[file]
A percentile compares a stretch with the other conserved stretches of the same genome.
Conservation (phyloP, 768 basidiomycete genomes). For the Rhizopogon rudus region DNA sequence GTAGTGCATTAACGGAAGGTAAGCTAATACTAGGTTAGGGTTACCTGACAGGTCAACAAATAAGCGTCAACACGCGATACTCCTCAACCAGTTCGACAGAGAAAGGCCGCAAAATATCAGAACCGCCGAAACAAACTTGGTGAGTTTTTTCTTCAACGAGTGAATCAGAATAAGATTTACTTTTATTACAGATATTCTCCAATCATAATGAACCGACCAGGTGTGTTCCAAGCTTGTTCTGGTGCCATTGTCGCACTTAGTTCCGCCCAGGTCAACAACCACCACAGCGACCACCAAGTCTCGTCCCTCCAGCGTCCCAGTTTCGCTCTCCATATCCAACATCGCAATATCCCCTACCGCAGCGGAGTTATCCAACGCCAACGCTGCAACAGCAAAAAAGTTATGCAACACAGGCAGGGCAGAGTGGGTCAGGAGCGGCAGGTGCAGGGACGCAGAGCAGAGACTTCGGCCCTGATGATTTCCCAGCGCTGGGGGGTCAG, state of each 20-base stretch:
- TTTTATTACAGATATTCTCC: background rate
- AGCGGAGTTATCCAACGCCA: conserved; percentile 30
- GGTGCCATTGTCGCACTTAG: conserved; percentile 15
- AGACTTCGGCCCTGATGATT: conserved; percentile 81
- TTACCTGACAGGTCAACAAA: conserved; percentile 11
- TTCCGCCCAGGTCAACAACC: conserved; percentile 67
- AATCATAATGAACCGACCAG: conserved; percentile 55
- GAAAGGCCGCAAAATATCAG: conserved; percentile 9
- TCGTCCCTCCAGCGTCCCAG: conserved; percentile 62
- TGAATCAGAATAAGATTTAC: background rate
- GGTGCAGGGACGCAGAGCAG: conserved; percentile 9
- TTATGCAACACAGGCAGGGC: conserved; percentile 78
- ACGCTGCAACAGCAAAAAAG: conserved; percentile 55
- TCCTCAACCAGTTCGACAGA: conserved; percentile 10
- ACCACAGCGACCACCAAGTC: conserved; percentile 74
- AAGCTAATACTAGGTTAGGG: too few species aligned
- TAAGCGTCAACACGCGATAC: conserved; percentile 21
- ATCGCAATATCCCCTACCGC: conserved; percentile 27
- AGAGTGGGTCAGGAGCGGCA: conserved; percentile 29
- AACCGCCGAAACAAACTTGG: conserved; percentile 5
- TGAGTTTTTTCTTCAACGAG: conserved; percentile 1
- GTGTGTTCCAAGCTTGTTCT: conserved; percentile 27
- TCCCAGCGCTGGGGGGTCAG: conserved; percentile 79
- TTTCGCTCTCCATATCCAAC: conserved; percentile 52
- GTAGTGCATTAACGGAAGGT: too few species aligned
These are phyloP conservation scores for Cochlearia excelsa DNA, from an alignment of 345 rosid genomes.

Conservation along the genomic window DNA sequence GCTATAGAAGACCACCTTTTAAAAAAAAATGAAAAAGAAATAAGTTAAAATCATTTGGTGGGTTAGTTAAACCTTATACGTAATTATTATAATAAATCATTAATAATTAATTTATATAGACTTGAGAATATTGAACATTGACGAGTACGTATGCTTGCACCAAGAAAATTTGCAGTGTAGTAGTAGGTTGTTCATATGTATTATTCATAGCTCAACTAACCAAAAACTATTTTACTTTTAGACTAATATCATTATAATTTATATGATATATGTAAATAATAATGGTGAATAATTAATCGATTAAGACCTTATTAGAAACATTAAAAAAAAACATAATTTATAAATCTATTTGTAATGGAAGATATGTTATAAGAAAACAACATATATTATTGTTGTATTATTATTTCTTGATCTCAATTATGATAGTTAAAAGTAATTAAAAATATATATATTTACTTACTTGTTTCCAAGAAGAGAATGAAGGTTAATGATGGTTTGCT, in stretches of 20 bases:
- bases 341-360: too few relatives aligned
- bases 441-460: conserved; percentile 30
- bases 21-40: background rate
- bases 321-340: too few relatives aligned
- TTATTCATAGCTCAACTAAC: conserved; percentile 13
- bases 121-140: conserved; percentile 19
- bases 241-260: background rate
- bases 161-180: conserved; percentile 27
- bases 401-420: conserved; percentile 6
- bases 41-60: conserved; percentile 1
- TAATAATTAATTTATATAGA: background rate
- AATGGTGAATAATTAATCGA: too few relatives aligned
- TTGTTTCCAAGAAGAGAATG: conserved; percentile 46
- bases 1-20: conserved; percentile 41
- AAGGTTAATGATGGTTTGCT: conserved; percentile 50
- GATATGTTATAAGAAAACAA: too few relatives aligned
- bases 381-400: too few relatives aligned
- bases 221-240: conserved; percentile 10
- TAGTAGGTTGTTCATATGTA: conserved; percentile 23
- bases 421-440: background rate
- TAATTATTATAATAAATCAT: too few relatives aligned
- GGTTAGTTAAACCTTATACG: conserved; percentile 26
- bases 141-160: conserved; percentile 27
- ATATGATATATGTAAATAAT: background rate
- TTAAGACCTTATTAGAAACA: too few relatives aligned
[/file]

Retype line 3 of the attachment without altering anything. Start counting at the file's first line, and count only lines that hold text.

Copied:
- TTTTATTACAGATATTCTCC: background rate